Evaluating the sustainability of sharia-compliant microfinance products
This focus note assesses the underlying cost structures and business models of financial service providers (FSPs) that seek to offer sharia-compliant microfinance products. It evaluates whether these cost structures prohibit the development of a sustainable sharia-compliant microfinance sector. The note is based on two case studies of products (mushraka and salam) of two different FSPs: Bank Al Baraka in Algeria and Wasil Foundation in Pakistan. The case studies look at the operational costs associated with the products and assess the scale at which these types of products can be sustainable. After examining these case studies, the note offers preliminary takeaways on how service providers might incorporate some of the lessons of these FSPs to better serve their own markets. Key findings include:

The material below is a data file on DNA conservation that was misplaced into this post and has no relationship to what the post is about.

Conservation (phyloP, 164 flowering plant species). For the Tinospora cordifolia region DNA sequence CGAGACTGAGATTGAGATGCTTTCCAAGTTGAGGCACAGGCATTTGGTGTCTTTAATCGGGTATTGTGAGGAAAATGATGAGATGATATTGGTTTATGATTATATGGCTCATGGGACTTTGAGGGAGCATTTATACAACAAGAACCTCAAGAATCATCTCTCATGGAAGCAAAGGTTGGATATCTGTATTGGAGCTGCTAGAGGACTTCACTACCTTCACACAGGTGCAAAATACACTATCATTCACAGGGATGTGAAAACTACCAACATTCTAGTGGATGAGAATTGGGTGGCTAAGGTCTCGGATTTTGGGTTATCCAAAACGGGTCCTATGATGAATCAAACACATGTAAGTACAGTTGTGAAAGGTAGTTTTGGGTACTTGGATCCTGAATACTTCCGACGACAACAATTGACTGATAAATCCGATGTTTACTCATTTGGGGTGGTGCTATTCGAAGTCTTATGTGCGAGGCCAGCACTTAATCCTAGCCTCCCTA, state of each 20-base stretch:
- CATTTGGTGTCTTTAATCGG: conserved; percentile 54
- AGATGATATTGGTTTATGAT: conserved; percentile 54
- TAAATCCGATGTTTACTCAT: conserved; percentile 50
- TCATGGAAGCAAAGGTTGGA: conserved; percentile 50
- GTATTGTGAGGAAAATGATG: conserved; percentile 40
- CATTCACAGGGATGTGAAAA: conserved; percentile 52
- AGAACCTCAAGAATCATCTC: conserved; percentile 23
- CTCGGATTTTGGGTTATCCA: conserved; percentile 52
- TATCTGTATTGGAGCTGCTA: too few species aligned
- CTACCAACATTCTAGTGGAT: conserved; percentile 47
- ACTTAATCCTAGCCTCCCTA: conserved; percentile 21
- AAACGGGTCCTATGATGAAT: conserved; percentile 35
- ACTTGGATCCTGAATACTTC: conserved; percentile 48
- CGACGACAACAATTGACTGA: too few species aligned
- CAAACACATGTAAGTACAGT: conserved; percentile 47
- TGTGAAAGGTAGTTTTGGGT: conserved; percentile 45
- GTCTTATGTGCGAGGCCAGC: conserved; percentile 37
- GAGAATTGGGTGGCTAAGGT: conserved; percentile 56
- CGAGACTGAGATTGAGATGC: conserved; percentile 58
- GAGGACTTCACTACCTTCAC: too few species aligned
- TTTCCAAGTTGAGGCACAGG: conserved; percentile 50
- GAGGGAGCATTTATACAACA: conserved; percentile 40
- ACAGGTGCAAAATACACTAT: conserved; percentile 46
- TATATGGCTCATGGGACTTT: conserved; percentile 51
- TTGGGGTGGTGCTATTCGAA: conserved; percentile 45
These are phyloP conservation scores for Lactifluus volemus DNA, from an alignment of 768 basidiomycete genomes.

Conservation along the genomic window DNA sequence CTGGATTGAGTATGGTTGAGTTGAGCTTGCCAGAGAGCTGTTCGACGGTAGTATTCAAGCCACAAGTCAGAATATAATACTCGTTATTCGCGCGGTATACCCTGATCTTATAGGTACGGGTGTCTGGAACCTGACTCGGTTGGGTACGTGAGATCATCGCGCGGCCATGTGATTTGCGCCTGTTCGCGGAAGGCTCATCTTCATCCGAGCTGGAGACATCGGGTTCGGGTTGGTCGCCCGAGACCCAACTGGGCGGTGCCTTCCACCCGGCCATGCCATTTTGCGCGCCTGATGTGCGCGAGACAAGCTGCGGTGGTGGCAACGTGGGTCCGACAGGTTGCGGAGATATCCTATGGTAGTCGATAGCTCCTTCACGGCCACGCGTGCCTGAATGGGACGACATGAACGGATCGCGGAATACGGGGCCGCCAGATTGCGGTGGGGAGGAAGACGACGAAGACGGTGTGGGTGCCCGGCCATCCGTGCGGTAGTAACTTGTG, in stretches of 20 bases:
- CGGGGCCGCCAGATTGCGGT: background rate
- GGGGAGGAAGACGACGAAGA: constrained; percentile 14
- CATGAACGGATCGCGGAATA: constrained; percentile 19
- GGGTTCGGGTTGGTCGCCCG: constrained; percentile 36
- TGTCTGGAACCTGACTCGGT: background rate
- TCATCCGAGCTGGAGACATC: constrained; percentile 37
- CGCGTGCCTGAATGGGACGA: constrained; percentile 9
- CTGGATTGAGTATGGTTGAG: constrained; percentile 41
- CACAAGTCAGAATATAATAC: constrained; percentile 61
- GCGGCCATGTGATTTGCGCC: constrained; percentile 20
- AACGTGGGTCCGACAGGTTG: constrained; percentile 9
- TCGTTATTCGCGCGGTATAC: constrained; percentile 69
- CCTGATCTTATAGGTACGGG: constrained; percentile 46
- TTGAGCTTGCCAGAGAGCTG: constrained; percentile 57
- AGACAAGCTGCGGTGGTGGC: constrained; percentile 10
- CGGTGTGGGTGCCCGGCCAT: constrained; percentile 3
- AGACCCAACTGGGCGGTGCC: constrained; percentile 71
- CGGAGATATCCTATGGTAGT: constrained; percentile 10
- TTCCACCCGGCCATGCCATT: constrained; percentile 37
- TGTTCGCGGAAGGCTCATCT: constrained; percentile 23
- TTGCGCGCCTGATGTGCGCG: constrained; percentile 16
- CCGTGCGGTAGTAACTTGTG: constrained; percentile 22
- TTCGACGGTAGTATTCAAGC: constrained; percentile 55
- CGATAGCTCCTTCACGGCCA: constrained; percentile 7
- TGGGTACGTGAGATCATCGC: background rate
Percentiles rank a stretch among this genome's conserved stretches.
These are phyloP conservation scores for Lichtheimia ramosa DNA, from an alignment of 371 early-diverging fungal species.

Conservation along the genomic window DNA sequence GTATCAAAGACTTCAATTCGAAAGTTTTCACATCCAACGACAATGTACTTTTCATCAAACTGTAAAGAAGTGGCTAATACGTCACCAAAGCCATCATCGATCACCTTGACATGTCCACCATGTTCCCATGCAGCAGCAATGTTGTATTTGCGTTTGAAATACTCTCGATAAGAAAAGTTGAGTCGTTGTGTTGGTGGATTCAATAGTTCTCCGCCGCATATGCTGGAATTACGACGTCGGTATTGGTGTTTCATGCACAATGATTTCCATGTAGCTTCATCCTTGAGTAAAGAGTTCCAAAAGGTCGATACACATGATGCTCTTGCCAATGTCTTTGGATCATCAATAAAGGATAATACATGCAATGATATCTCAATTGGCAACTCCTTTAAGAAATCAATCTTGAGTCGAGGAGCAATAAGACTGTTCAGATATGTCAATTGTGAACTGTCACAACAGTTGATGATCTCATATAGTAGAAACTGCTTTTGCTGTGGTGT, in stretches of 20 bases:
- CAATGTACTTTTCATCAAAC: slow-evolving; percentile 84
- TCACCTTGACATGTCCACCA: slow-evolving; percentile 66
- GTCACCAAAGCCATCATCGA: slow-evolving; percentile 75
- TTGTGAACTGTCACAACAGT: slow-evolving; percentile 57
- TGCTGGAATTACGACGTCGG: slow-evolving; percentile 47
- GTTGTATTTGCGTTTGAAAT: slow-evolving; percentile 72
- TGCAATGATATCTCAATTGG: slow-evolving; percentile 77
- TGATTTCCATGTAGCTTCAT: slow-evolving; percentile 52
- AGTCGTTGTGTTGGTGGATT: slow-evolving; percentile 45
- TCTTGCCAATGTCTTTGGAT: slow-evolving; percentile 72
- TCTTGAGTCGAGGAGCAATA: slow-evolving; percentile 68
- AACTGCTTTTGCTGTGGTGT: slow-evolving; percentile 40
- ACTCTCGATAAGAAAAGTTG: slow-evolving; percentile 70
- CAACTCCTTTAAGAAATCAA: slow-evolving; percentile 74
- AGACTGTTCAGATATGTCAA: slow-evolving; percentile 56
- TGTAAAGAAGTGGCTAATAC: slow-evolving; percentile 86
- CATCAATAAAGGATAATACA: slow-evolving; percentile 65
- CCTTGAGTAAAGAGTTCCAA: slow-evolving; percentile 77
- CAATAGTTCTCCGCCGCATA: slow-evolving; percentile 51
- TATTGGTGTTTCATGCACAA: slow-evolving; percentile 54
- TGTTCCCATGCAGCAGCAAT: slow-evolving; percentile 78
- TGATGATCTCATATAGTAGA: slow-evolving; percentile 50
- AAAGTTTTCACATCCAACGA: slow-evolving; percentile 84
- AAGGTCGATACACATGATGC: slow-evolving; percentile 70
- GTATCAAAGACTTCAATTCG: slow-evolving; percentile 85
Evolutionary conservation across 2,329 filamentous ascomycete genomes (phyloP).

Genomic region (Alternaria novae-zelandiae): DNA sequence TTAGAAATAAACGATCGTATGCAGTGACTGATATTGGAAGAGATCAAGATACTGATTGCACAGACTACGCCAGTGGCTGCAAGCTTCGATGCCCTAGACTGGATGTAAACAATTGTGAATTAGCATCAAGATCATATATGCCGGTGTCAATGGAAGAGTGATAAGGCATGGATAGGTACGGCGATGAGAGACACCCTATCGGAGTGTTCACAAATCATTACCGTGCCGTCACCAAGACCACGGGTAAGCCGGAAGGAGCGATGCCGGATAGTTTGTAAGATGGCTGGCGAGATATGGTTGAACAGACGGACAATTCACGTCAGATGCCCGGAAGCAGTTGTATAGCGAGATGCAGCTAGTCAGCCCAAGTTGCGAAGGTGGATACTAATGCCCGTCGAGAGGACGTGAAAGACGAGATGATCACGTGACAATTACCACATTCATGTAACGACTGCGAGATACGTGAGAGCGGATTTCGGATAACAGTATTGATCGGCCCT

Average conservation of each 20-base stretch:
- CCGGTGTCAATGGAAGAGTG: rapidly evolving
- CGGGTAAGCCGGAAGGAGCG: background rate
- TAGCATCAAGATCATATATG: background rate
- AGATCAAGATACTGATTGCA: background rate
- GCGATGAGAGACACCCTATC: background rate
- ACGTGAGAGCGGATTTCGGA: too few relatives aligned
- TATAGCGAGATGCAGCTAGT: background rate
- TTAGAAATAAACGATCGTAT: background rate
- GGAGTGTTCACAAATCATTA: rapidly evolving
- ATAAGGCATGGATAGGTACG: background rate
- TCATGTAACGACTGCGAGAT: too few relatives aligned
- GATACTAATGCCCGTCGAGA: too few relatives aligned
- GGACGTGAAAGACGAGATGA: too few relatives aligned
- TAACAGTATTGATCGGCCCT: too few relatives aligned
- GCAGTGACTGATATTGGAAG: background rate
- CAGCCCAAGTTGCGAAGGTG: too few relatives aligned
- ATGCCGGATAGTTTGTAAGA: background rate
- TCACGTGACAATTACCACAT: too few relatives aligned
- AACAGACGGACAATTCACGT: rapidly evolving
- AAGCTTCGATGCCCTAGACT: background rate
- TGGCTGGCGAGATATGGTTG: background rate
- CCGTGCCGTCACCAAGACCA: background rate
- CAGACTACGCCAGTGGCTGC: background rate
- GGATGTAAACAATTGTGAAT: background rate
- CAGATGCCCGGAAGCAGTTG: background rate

Deep technical know-how of the underlying industries financed is required if FSPs are interested in salam, mushraka, or other sharia-compliant microfinance products;
In case of both mushraka and salam, there are high operational costs but salam has greater economies of scale over diminishing mushraka;
Dimensions of scale and sustainability differ for each sharia-compliant microfinance product;
Traditional FSP business models are not adapted for sharia-compliant products;
There is a need to understand return on investment (ROI) for each investee class.